William Kurelek (1927-1977) is known for his illustrative narrative paintings that were influenced by his childhood on the prairies, his Ukrainian-Canadian roots and his conversion to Catholicism.
Kurelek, the eldest of seven children, was born on a grain farm in Alberta to Ukrainian-born parents. As a young boy they moved to a farm north of Winnipeg, Manitoba, which was influential in the development of his childhood and a source of inspiration for his future work. Eventually he enrolled in the Ontario College of Art in Toronto where he studied the Mexican muralists Diego Rivera, David Alfaro Siqueiros and Jose Clemente Orozco. Mostly self-taught, Kurelek travelled to Mexico to study under a master painter and became aware of broader social issues, poverty and social issues.
During the early 1950s, Kurelek began to suffer from depression and emotional problems. He travelled to a psychiatric hospital in London, UK where he was treated for schizophrenia. During his treatment he was encouraged to paint, making self portaits, trompe l’oeil paintings of stamps, coins and fabric fragments and illustrative, detailed surrealistic paintings. His mental illness also brought about a spiritual renewal where he began taking Catholic correspondence courses and eventually was baptized in 1957.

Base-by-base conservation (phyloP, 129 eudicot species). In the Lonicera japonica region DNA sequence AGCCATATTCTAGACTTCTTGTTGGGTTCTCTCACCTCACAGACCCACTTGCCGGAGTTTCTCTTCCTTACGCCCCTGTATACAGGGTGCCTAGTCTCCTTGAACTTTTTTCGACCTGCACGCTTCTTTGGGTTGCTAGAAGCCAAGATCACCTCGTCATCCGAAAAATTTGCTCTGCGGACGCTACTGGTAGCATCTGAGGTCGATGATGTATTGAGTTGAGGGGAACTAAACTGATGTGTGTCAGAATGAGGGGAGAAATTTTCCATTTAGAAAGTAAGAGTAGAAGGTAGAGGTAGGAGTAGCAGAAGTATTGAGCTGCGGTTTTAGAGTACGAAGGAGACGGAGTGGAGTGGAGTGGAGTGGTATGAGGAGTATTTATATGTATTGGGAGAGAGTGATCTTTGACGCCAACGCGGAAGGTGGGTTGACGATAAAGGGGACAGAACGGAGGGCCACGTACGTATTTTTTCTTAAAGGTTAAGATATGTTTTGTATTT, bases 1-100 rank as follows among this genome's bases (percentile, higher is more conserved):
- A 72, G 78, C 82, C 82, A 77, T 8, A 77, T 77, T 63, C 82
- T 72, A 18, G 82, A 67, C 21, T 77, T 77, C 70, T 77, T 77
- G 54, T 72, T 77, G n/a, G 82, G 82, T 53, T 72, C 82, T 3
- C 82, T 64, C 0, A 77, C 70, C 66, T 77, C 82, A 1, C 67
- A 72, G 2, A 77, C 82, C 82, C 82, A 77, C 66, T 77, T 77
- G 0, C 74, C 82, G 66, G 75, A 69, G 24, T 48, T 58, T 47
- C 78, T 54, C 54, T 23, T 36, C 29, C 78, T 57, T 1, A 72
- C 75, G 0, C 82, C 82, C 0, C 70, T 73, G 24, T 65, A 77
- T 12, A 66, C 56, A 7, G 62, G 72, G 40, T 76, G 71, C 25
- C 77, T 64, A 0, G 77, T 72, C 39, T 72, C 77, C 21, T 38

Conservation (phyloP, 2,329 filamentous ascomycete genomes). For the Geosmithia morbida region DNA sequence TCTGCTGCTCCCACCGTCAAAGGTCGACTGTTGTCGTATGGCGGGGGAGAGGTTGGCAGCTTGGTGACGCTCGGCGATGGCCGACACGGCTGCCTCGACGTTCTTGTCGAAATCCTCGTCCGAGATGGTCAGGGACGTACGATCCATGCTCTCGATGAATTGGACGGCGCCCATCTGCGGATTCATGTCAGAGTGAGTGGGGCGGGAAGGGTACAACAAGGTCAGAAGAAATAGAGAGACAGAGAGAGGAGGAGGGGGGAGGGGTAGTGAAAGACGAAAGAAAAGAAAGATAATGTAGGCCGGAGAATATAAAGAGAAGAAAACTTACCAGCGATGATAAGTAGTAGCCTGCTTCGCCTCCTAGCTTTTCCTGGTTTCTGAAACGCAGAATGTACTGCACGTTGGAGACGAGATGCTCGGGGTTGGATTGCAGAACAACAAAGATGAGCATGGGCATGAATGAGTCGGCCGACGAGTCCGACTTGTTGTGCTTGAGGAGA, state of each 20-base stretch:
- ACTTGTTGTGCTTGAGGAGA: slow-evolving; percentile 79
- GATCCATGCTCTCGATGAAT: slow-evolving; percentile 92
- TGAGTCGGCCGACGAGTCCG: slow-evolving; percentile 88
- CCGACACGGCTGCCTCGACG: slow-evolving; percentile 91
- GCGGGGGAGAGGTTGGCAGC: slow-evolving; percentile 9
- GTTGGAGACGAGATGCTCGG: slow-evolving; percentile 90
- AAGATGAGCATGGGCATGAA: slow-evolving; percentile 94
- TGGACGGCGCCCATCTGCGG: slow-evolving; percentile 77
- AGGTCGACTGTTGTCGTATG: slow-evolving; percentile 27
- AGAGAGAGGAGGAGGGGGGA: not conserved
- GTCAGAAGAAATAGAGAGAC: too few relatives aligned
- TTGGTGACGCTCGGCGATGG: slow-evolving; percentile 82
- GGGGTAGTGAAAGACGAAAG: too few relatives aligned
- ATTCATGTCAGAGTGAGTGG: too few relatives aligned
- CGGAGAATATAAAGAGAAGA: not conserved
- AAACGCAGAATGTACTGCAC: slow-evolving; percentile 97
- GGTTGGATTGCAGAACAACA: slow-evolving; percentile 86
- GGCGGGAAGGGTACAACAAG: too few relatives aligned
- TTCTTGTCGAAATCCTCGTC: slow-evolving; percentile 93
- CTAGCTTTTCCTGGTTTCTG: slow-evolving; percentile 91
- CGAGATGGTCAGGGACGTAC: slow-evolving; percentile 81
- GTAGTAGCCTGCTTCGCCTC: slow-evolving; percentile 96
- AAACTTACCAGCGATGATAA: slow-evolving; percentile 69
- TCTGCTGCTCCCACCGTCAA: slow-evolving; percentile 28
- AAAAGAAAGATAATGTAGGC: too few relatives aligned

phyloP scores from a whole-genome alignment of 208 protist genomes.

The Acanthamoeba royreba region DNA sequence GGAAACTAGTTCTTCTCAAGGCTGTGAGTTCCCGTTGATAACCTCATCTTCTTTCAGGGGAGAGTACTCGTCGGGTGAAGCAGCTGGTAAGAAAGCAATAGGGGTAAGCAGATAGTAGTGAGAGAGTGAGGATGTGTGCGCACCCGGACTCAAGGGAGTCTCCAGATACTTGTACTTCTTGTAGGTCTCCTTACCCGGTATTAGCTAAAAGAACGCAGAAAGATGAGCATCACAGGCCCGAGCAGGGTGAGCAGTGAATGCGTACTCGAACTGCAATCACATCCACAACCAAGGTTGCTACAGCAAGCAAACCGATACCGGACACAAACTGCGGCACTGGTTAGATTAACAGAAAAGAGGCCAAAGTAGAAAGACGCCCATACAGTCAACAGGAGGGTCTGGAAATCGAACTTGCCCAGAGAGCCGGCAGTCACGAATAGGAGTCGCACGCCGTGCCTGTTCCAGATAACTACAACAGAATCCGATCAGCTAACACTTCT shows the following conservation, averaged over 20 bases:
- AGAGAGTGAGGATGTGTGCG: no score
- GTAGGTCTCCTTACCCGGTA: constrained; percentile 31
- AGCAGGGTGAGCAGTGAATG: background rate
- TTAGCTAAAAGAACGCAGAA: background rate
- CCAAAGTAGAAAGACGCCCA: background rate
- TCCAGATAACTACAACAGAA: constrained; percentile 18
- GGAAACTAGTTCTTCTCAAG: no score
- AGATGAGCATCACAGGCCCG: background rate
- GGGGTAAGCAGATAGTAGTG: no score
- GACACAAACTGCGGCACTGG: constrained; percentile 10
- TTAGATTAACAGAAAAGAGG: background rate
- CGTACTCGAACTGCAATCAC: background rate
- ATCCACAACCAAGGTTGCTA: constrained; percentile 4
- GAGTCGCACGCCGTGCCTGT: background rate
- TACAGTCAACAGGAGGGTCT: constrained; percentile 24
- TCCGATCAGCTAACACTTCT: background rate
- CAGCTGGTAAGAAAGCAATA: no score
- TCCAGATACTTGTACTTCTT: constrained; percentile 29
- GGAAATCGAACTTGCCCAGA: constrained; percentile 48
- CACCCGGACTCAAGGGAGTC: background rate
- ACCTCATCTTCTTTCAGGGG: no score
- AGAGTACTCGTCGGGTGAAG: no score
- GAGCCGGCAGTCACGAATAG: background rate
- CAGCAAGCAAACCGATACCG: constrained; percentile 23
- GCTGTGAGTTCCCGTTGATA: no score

After Kurelek’s time at the hospital, he began working for F.A. Pollak Limited, a high-end framing shop and restorer in London. Here, he learned the art and craft of constructing intricate frames, which would serve him well when he returned to Canada. In addition to his unique paintings, Kurelek is recognized for his beautifully crafted hand-made frames for his paintings.
In 1959 Kurelek moved back to Canada and settled in Toronto. By 1960 he was represented by the Isaacs Gallery and became quickly recognized for his unique style and his nostalgic recollections of youthful life spent on the Canadian prairie. Often apocalyptic in subject and shocking in content, his paintings also elude a wonderful charm, warmth and a needed social commentary of a changing time in Canada.
Two documentary films were made about him, a NFB short “Kurelek” (1967) and “The Maze” (1970). He also wrote and illustrated two successful children’s books, A Prairie Boy’s Winter (1973) and A Prairie Boy’s Summer (1975), which continue to be classics.
After creating over 3,000 paintings, he died from cancer at the age of 50 in 1977. Prominent Canadian collections have Kurelek’s work including the National Gallery of Canada, The Museum of Modern Art and the Art Gallery of Ontario.
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